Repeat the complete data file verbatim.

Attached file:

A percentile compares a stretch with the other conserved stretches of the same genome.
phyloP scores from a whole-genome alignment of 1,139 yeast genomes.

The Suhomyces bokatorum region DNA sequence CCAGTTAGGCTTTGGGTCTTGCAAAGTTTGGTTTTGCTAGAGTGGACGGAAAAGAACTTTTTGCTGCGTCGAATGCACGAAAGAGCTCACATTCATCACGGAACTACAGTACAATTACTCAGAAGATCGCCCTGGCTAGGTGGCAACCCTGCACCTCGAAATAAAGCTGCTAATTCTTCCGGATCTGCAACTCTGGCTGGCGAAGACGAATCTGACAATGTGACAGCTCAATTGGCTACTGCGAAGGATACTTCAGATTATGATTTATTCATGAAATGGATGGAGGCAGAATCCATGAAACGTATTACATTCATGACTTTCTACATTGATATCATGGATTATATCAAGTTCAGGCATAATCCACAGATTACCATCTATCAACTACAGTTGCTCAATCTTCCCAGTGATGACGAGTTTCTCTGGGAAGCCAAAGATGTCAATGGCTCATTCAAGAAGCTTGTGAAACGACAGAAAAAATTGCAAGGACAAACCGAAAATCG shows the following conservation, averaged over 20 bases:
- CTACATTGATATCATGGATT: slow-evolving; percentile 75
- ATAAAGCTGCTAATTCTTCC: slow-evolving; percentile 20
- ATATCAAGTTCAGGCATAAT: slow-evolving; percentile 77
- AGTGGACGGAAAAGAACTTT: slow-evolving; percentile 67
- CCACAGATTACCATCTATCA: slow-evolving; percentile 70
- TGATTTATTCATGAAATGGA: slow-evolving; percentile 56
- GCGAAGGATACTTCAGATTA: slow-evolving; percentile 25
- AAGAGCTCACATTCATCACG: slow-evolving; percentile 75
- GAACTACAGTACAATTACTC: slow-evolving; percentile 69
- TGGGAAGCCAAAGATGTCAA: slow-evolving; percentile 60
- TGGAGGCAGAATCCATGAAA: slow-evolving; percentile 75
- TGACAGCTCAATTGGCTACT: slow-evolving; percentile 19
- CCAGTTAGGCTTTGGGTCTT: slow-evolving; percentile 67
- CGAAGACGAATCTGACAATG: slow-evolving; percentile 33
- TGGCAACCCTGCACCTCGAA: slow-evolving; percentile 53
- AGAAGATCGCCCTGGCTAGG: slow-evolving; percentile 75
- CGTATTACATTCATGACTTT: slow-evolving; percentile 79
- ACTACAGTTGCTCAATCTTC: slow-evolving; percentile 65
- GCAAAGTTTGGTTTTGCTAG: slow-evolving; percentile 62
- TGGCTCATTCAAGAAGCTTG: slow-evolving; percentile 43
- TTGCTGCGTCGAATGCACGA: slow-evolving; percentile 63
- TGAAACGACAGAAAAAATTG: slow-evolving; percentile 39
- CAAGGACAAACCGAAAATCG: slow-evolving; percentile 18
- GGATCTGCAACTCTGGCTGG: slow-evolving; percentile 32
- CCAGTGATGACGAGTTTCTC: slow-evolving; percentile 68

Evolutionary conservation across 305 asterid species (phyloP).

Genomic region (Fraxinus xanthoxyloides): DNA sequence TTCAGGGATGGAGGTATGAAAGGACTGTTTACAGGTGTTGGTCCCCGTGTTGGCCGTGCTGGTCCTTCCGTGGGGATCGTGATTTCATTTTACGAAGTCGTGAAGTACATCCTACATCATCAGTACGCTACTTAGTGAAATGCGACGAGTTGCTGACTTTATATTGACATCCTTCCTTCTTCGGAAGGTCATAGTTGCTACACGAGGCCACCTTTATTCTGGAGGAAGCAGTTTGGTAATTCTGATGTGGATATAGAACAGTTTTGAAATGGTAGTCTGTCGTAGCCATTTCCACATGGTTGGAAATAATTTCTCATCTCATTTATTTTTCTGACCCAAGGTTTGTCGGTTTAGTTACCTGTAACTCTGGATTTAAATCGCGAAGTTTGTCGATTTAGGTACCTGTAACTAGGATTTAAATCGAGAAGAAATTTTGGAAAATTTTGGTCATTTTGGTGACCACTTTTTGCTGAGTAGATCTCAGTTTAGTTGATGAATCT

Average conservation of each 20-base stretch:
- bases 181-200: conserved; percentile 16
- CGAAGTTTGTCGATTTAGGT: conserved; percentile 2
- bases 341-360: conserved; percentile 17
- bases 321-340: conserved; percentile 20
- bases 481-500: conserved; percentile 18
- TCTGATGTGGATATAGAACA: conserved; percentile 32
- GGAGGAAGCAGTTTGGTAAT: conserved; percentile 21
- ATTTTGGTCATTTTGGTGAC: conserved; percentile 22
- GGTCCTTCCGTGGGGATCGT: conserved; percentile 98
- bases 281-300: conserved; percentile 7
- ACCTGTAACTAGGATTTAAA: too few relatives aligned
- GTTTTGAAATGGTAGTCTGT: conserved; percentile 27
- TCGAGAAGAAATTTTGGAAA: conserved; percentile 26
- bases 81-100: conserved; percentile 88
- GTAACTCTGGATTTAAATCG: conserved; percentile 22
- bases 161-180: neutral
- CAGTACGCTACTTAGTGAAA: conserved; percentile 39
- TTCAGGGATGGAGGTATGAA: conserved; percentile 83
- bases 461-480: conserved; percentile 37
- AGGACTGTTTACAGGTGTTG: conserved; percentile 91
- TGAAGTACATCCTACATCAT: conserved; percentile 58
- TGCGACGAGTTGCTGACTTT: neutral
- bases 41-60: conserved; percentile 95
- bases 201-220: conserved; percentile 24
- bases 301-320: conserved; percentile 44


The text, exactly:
A percentile compares a stretch with the other conserved stretches of the same genome.
phyloP scores from a whole-genome alignment of 1,139 yeast genomes.

The Suhomyces bokatorum region DNA sequence CCAGTTAGGCTTTGGGTCTTGCAAAGTTTGGTTTTGCTAGAGTGGACGGAAAAGAACTTTTTGCTGCGTCGAATGCACGAAAGAGCTCACATTCATCACGGAACTACAGTACAATTACTCAGAAGATCGCCCTGGCTAGGTGGCAACCCTGCACCTCGAAATAAAGCTGCTAATTCTTCCGGATCTGCAACTCTGGCTGGCGAAGACGAATCTGACAATGTGACAGCTCAATTGGCTACTGCGAAGGATACTTCAGATTATGATTTATTCATGAAATGGATGGAGGCAGAATCCATGAAACGTATTACATTCATGACTTTCTACATTGATATCATGGATTATATCAAGTTCAGGCATAATCCACAGATTACCATCTATCAACTACAGTTGCTCAATCTTCCCAGTGATGACGAGTTTCTCTGGGAAGCCAAAGATGTCAATGGCTCATTCAAGAAGCTTGTGAAACGACAGAAAAAATTGCAAGGACAAACCGAAAATCG shows the following conservation, averaged over 20 bases:
- CTACATTGATATCATGGATT: slow-evolving; percentile 75
- ATAAAGCTGCTAATTCTTCC: slow-evolving; percentile 20
- ATATCAAGTTCAGGCATAAT: slow-evolving; percentile 77
- AGTGGACGGAAAAGAACTTT: slow-evolving; percentile 67
- CCACAGATTACCATCTATCA: slow-evolving; percentile 70
- TGATTTATTCATGAAATGGA: slow-evolving; percentile 56
- GCGAAGGATACTTCAGATTA: slow-evolving; percentile 25
- AAGAGCTCACATTCATCACG: slow-evolving; percentile 75
- GAACTACAGTACAATTACTC: slow-evolving; percentile 69
- TGGGAAGCCAAAGATGTCAA: slow-evolving; percentile 60
- TGGAGGCAGAATCCATGAAA: slow-evolving; percentile 75
- TGACAGCTCAATTGGCTACT: slow-evolving; percentile 19
- CCAGTTAGGCTTTGGGTCTT: slow-evolving; percentile 67
- CGAAGACGAATCTGACAATG: slow-evolving; percentile 33
- TGGCAACCCTGCACCTCGAA: slow-evolving; percentile 53
- AGAAGATCGCCCTGGCTAGG: slow-evolving; percentile 75
- CGTATTACATTCATGACTTT: slow-evolving; percentile 79
- ACTACAGTTGCTCAATCTTC: slow-evolving; percentile 65
- GCAAAGTTTGGTTTTGCTAG: slow-evolving; percentile 62
- TGGCTCATTCAAGAAGCTTG: slow-evolving; percentile 43
- TTGCTGCGTCGAATGCACGA: slow-evolving; percentile 63
- TGAAACGACAGAAAAAATTG: slow-evolving; percentile 39
- CAAGGACAAACCGAAAATCG: slow-evolving; percentile 18
- GGATCTGCAACTCTGGCTGG: slow-evolving; percentile 32
- CCAGTGATGACGAGTTTCTC: slow-evolving; percentile 68

Evolutionary conservation across 305 asterid species (phyloP).

Genomic region (Fraxinus xanthoxyloides): DNA sequence TTCAGGGATGGAGGTATGAAAGGACTGTTTACAGGTGTTGGTCCCCGTGTTGGCCGTGCTGGTCCTTCCGTGGGGATCGTGATTTCATTTTACGAAGTCGTGAAGTACATCCTACATCATCAGTACGCTACTTAGTGAAATGCGACGAGTTGCTGACTTTATATTGACATCCTTCCTTCTTCGGAAGGTCATAGTTGCTACACGAGGCCACCTTTATTCTGGAGGAAGCAGTTTGGTAATTCTGATGTGGATATAGAACAGTTTTGAAATGGTAGTCTGTCGTAGCCATTTCCACATGGTTGGAAATAATTTCTCATCTCATTTATTTTTCTGACCCAAGGTTTGTCGGTTTAGTTACCTGTAACTCTGGATTTAAATCGCGAAGTTTGTCGATTTAGGTACCTGTAACTAGGATTTAAATCGAGAAGAAATTTTGGAAAATTTTGGTCATTTTGGTGACCACTTTTTGCTGAGTAGATCTCAGTTTAGTTGATGAATCT

Average conservation of each 20-base stretch:
- bases 181-200: conserved; percentile 16
- CGAAGTTTGTCGATTTAGGT: conserved; percentile 2
- bases 341-360: conserved; percentile 17
- bases 321-340: conserved; percentile 20
- bases 481-500: conserved; percentile 18
- TCTGATGTGGATATAGAACA: conserved; percentile 32
- GGAGGAAGCAGTTTGGTAAT: conserved; percentile 21
- ATTTTGGTCATTTTGGTGAC: conserved; percentile 22
- GGTCCTTCCGTGGGGATCGT: conserved; percentile 98
- bases 281-300: conserved; percentile 7
- ACCTGTAACTAGGATTTAAA: too few relatives aligned
- GTTTTGAAATGGTAGTCTGT: conserved; percentile 27
- TCGAGAAGAAATTTTGGAAA: conserved; percentile 26
- bases 81-100: conserved; percentile 88
- GTAACTCTGGATTTAAATCG: conserved; percentile 22
- bases 161-180: neutral
- CAGTACGCTACTTAGTGAAA: conserved; percentile 39
- TTCAGGGATGGAGGTATGAA: conserved; percentile 83
- bases 461-480: conserved; percentile 37
- AGGACTGTTTACAGGTGTTG: conserved; percentile 91
- TGAAGTACATCCTACATCAT: conserved; percentile 58
- TGCGACGAGTTGCTGACTTT: neutral
- bases 41-60: conserved; percentile 95
- bases 201-220: conserved; percentile 24
- bases 301-320: conserved; percentile 44